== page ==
One of the enduring truths of life is that, over time, things fade away. How many times have we seen a character in a movie lovingly stroke a fragile old family photo, or a camera pan down the mantle to reveal a character’s history through fading and aged images.
Sure, printed photos will still age. So the concept of the faded family photo is still valid, once it’s printed.
But consider the lives of ‘digital natives’ — i.e. kids who’ve grown up to know our current age of social media, constant digital contact, and endless digital video and photography as their norm. Most of the time we hear warnings about how anything you post to Facebook will stay out there forever. And that’s probably true (note to my kids: watch it!). But what about the flip side of that same argument? ANYTHING you digitally photograph or record as digital video will — with only a modicum of technology support — remain exactly the same for the rest of your life. And probably a heck of a lot longer than that.
A child’s first birthday party… the contents of the photo may look dated 100 years from now because of the clothing or decor, but the colors will not fade. The image will look the same.
Our cameras will continue to get better resolution, but already a single digital photo taken on a smartphone has enough resolution to be easily blown up into a very clear 8×10 print (in fact, most people cannot see resolution issues when a typical smartphone image of 8mp is blown up even to poster size, unless they are studying the image very closely). This means that you can present a crystal clear, newly printed, poster-sized image in high resolution of that same 1st birthday party photo taken today as the person’s 100th birthday party gift in 2114.
Time has, for the most part, ceased to be a degradation factor in photography.
In fact, the effects of time on photography have been so diminished, so quickly, that people seem to have gone looking for an alternative — a way to make their pristine digital images have some of the panache and kitsch of old-time photos. Isn’t that exactly what Instagram does now?
Here’s another interesting note. When we look back, even just 100 years, we have to rely on extremely spotty photographic evidence to understand the world of 1914. For the most part, photography in that age was reserved for the rich and important. Faded recordings in black and white showing everyday life exist, but in extremely limited quantity. Go back another 100 years to 1814, and the number of photos is much easier to quantify: zero (the earliest known surviving photograph was taken in 1826, twelve years later).
Compare that with 2114, when, it would be quite reasonable to assume, an incredible number of digital photos from 2014 will still exist. But how many? Let’s take a look…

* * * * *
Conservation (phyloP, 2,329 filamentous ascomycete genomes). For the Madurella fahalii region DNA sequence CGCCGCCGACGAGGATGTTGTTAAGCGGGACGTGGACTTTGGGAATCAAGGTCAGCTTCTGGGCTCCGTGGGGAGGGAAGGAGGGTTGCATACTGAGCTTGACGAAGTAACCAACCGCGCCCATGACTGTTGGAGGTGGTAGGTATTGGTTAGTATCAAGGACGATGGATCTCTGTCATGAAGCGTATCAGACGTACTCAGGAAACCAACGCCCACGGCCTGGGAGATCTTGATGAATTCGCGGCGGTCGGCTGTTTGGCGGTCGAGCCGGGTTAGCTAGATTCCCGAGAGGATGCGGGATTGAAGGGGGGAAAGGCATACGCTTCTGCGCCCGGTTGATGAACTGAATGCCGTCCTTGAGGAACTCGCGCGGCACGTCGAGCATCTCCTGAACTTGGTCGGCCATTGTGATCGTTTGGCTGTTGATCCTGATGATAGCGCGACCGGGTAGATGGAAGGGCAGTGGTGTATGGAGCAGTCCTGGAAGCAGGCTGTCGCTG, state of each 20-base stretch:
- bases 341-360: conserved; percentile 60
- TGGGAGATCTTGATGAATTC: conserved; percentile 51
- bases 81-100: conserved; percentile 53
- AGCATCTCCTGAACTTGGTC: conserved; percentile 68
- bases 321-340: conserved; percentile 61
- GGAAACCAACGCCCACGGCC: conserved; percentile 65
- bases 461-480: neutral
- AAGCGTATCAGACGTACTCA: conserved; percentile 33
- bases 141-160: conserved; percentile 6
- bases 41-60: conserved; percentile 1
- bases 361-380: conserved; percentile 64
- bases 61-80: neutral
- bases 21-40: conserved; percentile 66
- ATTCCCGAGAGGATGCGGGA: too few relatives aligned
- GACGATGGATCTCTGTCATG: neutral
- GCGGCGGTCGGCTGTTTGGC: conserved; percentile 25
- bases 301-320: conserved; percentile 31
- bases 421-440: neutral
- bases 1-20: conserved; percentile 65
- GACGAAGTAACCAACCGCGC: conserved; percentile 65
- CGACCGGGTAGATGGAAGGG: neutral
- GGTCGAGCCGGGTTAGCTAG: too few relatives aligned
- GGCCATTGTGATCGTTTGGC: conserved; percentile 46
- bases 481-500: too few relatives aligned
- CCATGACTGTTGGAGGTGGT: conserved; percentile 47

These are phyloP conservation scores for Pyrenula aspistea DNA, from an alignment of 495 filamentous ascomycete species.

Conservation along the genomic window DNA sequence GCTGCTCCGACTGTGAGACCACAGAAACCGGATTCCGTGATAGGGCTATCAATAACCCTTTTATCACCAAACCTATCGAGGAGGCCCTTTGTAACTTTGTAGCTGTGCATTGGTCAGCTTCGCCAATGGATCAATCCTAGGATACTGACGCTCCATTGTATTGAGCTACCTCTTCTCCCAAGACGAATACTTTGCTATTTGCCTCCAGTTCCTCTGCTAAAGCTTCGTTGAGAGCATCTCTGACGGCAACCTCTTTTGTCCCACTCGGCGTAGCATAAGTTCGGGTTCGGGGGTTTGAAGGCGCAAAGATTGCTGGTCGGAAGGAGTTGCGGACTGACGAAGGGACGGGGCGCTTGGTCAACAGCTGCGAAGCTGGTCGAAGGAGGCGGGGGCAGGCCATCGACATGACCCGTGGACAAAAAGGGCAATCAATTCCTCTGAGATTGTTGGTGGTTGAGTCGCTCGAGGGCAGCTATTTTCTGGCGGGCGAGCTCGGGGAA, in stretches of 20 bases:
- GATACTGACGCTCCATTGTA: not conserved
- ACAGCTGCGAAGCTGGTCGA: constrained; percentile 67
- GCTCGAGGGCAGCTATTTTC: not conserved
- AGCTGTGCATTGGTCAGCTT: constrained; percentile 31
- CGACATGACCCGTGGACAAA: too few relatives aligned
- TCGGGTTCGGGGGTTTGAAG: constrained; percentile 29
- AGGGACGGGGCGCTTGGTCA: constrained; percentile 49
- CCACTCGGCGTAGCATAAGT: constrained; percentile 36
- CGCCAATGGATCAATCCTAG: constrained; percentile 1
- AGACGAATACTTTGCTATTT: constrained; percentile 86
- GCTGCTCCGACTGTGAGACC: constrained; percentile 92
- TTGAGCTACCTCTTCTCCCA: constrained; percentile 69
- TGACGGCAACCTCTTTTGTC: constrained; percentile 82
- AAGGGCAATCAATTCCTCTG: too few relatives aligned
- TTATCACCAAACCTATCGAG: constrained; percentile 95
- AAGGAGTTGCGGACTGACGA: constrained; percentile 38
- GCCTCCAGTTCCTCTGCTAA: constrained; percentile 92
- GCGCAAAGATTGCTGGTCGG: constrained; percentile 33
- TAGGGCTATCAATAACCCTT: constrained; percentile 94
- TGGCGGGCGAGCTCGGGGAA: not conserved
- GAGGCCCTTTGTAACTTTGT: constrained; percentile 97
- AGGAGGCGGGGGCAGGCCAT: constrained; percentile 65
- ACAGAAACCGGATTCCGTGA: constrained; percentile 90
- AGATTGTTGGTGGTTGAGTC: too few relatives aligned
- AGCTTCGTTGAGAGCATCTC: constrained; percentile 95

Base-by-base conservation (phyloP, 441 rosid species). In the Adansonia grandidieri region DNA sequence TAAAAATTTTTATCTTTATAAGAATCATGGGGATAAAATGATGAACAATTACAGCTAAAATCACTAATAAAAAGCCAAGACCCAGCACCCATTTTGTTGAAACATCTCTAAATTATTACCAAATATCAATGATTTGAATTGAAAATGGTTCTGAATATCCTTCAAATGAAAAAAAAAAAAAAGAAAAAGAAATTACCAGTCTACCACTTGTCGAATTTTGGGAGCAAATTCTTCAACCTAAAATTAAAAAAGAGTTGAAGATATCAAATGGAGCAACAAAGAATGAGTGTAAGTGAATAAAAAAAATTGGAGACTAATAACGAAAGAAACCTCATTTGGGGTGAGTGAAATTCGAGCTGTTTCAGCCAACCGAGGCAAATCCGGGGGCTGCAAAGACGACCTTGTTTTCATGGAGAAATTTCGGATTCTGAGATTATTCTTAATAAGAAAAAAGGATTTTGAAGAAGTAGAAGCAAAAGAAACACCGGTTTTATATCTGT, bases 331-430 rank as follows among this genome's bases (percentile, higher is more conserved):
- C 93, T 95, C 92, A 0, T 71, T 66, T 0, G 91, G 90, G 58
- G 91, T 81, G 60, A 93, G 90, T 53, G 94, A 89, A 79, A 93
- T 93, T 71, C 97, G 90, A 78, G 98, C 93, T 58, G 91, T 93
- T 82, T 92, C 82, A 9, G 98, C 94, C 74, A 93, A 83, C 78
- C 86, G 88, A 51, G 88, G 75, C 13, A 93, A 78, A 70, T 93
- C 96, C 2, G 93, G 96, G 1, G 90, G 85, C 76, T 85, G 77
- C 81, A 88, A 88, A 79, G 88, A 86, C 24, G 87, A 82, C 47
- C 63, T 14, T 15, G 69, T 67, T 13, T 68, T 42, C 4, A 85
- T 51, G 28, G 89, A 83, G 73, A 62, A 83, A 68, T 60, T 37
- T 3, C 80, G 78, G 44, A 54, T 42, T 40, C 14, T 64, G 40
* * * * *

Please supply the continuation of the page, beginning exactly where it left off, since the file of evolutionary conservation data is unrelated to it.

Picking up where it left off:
The human race is estimated to have taken 3,800,000,000,000 (that’s 3.8 trillion) total. All time. Since that first one I noted above. That’s a heck of a lot, but consider this…
By 2012, more than 380,000,000,000 (that’s 380 billion) photos were taken each year — this number is no doubt larger now, but even at 2012 numbers, this means that 1 in 10 of every photograph ever taken was taken in 2012.
Let’s say 99% of those disappear in the 100 or so years between now any 2114. That means there will still be 3.8 billion photos for future historians to sift through. I think they’ll get a rather clear view of our current world from that number of images, don’t you?
It gets crazier. Also in 2012, Facebook reported that 300,000,000 photos were uploaded to their social media site every day. Which, roughly rounded, means about 1 in every 3.5 photos taken in 2012 ended up on Facebook, or looking at the long view, roughly 1 in 35 of every photo EVER TAKEN was put on Facebook in just the year 2012.
That’s nuts, I know. If I mis-mathified that, someone please tell me… But I checked it and believe those are correct assessments (for some even scarier, larger, updated numbers, take a look here).
And what about video? According to YouTube’s statistics page, and ONLY considering YouTube (imagine if I included other sites, too!), 100 hours of video are uploaded every minute.
There are 525,600 minutes in a year. That means, in 2014 alone, 52,560,000 hours of video will be uploaded to YouTube. 52,560,000 hours is 2,190,000 days, which is 6,000 years. If you were to watch every video uploaded to YouTube from just the year 2014, it would take you 6,000 years. Even if you like to binge watch seasons of ‘Breaking Bad,’ that’s still asking a lot. You’d better make popcorn.
Don’t forget almost all of this photography and video is digital and has the capability to outlast, in perfect quality, all of our lifespans. So when we look back a mere 200 years, there’s not a single photo to see. But 200 years in the future, a perfect picture of life in 2014 will still be available. No, not even a perfect picture. A perfect HD video.
People living in 2114 may very well have the ability to take a crystal clear look at that selfie you just took. I hope it was a good one.